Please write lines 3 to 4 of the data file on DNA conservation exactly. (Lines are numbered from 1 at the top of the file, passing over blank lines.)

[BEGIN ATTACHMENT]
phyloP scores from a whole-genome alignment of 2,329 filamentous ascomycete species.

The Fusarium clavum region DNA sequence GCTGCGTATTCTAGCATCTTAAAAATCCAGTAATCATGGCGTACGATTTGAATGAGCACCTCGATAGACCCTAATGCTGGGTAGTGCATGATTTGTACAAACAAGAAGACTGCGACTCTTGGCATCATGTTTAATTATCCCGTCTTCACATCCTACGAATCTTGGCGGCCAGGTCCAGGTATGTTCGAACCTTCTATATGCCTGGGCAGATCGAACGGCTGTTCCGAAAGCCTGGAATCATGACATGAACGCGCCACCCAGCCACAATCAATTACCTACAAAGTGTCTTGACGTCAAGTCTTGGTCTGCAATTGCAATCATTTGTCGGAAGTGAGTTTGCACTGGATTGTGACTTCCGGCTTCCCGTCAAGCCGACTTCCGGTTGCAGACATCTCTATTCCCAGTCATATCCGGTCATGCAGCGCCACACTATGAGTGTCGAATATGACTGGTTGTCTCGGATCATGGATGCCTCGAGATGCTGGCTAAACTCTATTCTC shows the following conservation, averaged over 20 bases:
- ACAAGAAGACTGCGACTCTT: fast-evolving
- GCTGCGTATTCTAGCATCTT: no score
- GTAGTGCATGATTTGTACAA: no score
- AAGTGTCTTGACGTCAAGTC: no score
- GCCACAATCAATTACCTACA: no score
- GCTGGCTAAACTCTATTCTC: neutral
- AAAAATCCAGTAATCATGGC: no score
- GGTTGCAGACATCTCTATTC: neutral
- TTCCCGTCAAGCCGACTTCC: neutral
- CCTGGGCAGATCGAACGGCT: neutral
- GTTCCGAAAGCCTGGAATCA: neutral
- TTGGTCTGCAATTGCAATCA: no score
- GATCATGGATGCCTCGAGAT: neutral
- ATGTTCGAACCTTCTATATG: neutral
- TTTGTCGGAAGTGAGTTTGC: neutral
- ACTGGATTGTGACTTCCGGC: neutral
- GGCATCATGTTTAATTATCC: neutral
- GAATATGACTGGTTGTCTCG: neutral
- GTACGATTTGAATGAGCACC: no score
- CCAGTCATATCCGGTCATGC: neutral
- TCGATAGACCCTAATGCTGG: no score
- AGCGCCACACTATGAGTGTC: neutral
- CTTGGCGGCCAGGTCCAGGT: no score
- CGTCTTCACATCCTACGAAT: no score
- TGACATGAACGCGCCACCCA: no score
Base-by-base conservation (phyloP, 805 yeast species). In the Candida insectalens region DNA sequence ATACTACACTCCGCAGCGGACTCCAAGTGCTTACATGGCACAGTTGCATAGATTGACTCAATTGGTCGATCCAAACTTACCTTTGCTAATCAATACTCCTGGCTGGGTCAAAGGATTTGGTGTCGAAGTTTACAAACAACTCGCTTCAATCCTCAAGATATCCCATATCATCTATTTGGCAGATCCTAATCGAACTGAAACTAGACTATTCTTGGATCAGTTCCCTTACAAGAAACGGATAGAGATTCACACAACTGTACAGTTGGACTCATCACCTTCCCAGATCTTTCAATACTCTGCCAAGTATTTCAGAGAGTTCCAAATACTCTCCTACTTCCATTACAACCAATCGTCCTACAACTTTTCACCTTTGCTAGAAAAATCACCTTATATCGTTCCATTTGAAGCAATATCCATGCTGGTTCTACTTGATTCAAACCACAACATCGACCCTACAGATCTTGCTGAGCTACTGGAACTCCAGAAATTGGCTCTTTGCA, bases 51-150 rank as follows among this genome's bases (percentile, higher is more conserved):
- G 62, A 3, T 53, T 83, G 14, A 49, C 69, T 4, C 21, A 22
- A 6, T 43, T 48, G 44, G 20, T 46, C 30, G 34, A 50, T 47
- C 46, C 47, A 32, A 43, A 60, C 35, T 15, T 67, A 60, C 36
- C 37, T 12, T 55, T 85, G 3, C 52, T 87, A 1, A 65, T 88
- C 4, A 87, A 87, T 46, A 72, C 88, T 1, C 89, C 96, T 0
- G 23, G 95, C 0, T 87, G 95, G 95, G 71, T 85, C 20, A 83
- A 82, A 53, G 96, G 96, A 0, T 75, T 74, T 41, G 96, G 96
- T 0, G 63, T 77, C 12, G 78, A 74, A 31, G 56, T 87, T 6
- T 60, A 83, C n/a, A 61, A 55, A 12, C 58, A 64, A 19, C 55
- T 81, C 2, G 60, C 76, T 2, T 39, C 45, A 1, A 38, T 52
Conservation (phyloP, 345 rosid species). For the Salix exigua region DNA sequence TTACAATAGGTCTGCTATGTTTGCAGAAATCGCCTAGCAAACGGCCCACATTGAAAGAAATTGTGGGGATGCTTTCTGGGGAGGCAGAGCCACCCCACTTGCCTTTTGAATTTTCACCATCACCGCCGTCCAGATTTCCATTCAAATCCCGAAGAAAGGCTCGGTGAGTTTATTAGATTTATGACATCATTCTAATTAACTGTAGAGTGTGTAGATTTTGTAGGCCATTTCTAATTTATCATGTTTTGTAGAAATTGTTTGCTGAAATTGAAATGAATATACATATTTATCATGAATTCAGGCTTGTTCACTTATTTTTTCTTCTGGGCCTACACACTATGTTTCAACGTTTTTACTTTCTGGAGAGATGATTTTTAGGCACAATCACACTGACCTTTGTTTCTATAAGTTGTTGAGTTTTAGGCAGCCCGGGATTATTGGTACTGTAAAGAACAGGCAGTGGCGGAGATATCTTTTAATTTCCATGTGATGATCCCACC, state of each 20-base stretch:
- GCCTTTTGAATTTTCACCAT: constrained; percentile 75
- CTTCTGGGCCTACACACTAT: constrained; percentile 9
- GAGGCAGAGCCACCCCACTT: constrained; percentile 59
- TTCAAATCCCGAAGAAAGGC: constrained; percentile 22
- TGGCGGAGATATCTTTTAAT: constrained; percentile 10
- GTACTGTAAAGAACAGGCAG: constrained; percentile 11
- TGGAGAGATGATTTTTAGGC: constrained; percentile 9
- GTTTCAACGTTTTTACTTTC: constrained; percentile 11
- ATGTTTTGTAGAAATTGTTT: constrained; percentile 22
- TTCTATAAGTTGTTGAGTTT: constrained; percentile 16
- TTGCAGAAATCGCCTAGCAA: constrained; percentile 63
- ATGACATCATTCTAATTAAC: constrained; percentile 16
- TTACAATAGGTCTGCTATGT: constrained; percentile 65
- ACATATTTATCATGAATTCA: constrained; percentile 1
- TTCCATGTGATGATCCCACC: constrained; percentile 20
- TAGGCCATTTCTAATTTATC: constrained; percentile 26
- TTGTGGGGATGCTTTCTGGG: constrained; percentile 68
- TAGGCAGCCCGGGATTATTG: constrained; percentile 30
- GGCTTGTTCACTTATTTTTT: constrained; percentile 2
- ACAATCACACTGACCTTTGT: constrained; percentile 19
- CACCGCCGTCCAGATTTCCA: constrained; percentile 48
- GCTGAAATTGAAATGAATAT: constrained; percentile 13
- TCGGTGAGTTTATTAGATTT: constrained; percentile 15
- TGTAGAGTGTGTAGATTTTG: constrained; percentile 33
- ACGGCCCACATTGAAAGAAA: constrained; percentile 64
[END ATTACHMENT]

- ACAAGAAGACTGCGACTCTT: fast-evolving
- GCTGCGTATTCTAGCATCTT: no score